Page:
These illustrations by Oliver Jeffers are a blend of realism and whimsy with his signature style prevalent throughout the title.  They shift from double-page pictures to single-page images and in point of view for emphasis.  Several times careful readers will notice how one illustration connects to the other.  

One of my many favorite illustrations spans two pages.  Father and daughter are stretched feet to feet on a hammock they built between two small trees with pink leaves.  The trees are growing from what appears to be the surface of our moon, sandy in color.  Both are wearing glass helmets.  The father, arms behind his head, is sleeping.  The daughter with one arm raised is speaking.  Her toy pig rests on her stomach.  Her other arm is behind her head.  Two birds, wearing clear helmets are present.  In the distance in a pink and purple sky with stars is planet Earth.  This picture is one of contented and affectionate happiness, pure perfection.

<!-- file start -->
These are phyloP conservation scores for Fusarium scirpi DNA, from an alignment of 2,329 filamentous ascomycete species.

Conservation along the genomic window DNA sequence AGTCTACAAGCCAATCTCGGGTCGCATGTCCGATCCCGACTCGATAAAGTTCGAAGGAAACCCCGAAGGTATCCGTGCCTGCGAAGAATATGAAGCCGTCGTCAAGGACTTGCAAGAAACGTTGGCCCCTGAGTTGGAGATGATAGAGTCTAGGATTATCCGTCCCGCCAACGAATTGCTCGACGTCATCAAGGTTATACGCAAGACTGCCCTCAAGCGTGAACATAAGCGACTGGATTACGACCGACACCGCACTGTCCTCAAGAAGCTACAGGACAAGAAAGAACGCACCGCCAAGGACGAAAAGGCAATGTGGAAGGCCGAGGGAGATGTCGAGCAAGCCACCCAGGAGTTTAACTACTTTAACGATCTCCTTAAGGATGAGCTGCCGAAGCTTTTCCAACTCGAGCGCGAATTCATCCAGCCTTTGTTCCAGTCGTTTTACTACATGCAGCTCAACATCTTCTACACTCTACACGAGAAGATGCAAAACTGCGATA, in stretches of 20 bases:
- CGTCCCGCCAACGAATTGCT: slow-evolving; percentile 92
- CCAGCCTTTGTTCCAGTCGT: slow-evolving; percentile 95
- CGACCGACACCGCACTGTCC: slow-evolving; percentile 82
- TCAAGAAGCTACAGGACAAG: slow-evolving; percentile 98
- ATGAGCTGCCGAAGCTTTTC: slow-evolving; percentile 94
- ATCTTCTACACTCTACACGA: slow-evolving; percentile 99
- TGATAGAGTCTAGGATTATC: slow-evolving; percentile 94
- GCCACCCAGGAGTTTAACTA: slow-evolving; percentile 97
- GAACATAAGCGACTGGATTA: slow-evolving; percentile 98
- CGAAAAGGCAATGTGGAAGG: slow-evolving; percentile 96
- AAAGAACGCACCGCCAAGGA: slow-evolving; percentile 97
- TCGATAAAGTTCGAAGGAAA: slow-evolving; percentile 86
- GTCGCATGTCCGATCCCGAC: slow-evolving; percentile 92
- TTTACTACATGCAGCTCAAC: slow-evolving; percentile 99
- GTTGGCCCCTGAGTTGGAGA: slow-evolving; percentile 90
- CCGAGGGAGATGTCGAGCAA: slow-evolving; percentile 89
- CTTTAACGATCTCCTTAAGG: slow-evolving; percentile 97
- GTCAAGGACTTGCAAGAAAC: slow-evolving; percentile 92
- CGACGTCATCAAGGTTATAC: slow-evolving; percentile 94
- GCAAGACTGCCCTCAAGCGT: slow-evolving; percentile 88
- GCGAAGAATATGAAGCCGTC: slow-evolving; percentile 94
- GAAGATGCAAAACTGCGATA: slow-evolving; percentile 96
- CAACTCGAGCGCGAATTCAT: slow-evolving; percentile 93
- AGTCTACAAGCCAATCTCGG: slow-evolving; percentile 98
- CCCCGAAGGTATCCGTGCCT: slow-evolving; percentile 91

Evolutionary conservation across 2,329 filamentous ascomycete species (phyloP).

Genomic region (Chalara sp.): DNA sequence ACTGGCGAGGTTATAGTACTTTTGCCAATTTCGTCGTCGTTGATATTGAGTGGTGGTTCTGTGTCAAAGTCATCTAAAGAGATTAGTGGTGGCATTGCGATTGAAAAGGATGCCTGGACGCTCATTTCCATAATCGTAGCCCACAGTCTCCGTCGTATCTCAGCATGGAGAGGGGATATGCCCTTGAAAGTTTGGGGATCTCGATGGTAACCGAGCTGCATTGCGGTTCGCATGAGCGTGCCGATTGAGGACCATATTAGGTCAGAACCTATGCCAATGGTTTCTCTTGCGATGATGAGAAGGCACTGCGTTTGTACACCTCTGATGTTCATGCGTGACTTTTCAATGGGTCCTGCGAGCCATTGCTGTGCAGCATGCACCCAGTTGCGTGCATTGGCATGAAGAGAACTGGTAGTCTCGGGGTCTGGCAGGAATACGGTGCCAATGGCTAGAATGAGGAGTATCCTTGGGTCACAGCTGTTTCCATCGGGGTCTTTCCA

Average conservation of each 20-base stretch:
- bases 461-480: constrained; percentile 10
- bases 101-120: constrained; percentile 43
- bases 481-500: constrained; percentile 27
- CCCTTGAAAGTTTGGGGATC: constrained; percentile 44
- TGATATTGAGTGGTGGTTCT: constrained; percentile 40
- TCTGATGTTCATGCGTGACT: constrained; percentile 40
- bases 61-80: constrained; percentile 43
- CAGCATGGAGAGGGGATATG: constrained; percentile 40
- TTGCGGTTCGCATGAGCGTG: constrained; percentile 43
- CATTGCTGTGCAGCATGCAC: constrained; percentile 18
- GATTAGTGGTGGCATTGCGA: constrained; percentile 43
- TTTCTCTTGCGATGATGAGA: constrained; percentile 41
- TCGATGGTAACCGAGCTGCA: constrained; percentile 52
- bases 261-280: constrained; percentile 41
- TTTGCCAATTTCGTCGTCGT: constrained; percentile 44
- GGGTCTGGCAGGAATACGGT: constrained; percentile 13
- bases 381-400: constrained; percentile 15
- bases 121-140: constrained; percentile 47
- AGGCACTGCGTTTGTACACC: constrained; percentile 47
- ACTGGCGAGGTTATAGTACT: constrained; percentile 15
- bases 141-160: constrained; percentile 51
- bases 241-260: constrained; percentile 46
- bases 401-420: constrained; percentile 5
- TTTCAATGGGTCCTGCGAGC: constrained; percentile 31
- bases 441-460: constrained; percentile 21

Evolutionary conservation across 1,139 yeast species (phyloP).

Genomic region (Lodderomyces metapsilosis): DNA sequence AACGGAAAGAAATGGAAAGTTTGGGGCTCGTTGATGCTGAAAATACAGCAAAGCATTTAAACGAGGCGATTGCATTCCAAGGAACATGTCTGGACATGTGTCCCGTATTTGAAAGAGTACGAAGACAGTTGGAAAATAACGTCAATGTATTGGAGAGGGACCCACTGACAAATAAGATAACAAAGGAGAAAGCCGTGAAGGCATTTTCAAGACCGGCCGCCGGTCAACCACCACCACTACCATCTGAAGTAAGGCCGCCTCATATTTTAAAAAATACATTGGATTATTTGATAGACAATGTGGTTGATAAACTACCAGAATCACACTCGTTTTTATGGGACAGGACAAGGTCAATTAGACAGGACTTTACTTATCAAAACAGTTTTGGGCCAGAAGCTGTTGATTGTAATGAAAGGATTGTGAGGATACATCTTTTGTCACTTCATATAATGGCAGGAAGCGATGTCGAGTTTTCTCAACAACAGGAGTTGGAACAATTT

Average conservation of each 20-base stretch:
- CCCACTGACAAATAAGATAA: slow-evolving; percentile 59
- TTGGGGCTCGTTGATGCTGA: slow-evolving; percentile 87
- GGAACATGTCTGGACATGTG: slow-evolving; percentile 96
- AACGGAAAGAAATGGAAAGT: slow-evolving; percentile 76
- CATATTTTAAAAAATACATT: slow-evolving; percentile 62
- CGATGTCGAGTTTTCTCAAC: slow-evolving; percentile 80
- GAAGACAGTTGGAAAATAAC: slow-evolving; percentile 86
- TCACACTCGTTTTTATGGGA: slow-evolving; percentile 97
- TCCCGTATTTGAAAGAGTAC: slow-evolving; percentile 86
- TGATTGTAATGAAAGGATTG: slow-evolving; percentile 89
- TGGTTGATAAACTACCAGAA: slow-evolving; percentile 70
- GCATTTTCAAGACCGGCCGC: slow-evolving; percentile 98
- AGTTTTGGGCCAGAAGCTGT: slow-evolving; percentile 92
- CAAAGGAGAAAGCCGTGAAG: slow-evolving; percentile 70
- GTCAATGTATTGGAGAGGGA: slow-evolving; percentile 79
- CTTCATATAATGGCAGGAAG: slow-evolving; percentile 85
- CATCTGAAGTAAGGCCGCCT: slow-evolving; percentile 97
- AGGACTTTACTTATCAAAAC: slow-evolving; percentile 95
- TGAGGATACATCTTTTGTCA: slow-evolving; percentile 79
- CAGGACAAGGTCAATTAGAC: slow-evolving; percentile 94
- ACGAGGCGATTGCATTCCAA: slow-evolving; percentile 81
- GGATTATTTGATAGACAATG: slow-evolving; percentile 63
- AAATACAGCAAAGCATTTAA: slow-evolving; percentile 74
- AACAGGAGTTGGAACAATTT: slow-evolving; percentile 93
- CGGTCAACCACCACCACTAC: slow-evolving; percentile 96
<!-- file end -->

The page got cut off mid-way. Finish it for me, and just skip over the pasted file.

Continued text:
This book, What We'll Build: Plans For Our Together Future written and illustrated by Oliver Jeffers, is a joyful, truthful exploration of what fathers and daughters can accomplish.  It resonated with this daughter, who to this day is far better for having a father who taught her to build and who she sorely misses every single day.  Hand this book to daughters, fathers, or anyone who is looking to form relationships founded in love.

To learn more about Oliver Jeffers and his other work, please follow the link attached to his name to access his website.  You can see a few interior images from this book there.  Oliver Jeffers has another website titled Oliver Jeffers' World.  Oliver Jeffers has accounts on Facebook, Instagram, and Twitter.  I hope you enjoy these videos and are able to follow the VancouverWritersFest coming in a few days.